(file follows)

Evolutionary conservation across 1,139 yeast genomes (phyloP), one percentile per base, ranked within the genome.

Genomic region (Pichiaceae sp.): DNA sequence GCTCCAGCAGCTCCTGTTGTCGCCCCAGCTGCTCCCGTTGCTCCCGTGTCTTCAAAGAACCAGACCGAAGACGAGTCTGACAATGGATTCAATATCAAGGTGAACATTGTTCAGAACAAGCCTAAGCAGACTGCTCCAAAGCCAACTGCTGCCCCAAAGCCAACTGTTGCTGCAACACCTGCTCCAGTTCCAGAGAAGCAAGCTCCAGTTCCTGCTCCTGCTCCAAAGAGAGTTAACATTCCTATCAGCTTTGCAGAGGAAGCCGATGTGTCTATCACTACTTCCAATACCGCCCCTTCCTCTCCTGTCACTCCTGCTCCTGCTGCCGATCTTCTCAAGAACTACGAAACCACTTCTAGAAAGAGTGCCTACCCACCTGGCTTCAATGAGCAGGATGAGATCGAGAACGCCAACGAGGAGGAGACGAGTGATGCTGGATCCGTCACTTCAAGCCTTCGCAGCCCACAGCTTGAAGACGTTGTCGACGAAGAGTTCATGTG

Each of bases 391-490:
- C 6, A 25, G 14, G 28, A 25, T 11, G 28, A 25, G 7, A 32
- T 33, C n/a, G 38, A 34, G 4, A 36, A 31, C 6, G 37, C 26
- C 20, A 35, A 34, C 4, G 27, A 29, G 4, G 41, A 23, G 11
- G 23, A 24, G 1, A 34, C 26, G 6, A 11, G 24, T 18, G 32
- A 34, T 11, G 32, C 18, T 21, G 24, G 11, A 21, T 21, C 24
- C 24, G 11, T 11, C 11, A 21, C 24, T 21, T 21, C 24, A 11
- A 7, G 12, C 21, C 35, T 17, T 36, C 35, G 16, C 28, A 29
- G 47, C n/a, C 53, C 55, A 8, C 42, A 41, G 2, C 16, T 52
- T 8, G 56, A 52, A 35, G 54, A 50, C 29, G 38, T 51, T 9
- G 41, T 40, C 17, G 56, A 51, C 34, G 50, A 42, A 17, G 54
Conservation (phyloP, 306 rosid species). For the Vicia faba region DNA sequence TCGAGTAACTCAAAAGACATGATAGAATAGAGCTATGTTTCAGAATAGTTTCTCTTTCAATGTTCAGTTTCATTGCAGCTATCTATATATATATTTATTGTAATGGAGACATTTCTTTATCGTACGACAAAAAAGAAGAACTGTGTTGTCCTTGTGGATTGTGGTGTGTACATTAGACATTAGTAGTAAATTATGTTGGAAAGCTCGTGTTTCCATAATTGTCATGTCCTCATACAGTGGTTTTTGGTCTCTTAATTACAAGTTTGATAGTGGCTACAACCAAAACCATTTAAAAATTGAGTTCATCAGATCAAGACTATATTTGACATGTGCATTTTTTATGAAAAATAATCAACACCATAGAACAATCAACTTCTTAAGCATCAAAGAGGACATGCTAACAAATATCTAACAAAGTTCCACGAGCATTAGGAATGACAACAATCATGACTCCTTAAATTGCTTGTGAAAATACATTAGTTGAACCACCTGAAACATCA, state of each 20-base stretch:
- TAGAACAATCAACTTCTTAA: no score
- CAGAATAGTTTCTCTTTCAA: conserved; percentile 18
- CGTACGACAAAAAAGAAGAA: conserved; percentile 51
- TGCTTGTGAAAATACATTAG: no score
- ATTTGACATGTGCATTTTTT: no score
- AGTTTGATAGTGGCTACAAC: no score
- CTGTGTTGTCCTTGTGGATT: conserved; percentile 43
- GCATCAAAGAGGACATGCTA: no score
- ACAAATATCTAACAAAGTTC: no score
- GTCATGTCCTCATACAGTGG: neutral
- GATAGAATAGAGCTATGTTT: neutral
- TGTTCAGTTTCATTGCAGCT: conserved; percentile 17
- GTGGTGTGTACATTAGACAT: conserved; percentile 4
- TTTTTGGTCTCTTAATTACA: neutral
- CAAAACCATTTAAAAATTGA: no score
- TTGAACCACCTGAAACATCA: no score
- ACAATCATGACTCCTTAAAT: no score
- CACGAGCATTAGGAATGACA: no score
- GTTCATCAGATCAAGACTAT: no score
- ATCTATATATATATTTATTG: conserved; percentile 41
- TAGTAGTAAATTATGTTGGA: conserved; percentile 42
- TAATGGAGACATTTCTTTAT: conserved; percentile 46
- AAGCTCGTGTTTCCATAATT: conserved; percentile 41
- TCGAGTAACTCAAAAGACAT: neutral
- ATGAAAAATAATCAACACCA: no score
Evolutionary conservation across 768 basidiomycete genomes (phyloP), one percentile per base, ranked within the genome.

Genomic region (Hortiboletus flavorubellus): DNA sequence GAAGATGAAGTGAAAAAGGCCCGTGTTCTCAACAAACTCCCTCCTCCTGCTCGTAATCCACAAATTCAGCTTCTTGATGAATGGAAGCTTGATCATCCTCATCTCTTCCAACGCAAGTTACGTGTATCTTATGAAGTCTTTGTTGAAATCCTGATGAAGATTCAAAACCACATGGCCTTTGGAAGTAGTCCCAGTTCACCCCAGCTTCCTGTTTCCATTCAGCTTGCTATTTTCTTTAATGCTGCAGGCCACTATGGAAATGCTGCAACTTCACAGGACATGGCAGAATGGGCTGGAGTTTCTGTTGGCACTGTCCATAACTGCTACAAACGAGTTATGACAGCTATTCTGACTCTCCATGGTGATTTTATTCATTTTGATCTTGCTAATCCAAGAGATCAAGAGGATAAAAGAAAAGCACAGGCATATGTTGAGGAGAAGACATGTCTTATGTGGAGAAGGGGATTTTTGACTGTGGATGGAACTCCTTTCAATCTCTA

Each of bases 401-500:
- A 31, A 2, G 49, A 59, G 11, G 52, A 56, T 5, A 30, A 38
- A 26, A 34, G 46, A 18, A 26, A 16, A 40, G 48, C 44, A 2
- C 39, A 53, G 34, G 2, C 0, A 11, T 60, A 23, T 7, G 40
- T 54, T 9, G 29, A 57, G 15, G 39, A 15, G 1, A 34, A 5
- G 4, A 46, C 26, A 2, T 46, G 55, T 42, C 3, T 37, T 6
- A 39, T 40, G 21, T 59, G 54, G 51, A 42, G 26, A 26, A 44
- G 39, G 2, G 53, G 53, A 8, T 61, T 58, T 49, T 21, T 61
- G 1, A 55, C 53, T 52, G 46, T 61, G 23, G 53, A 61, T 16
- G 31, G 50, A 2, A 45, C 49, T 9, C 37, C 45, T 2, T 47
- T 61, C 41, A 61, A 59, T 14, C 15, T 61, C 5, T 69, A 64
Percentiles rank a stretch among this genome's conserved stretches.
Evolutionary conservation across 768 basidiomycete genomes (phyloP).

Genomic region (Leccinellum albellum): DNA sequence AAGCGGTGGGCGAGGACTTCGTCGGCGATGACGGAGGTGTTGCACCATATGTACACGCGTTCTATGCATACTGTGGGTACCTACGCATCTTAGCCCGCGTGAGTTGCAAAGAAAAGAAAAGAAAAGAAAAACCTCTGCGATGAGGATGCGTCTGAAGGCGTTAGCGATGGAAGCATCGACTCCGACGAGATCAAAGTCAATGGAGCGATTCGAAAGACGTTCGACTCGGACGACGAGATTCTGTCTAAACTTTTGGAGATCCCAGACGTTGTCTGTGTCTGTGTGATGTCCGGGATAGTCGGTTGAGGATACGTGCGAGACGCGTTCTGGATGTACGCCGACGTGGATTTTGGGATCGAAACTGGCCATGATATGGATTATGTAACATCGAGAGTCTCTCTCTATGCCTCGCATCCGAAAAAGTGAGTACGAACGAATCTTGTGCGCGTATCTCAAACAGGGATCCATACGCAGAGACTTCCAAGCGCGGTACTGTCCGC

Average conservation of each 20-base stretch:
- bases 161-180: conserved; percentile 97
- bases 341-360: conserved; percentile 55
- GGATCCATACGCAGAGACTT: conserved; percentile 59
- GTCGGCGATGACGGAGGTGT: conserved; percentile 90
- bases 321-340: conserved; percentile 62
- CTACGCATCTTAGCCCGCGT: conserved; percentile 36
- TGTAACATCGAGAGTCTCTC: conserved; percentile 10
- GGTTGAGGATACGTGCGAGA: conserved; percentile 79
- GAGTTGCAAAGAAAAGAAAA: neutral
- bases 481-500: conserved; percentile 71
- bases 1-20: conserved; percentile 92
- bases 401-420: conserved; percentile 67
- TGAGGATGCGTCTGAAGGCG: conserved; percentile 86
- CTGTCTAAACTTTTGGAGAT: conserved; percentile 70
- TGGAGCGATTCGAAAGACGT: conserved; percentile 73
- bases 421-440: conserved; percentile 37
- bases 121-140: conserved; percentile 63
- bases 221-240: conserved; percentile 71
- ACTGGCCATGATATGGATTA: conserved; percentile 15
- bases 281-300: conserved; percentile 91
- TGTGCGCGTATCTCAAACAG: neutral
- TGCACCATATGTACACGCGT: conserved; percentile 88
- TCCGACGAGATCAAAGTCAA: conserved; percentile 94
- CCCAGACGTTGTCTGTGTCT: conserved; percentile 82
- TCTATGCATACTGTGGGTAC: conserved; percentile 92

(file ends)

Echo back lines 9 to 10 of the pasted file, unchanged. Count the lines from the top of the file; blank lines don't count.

- C 24, G 11, T 11, C 11, A 21, C 24, T 21, T 21, C 24, A 11
- A 7, G 12, C 21, C 35, T 17, T 36, C 35, G 16, C 28, A 29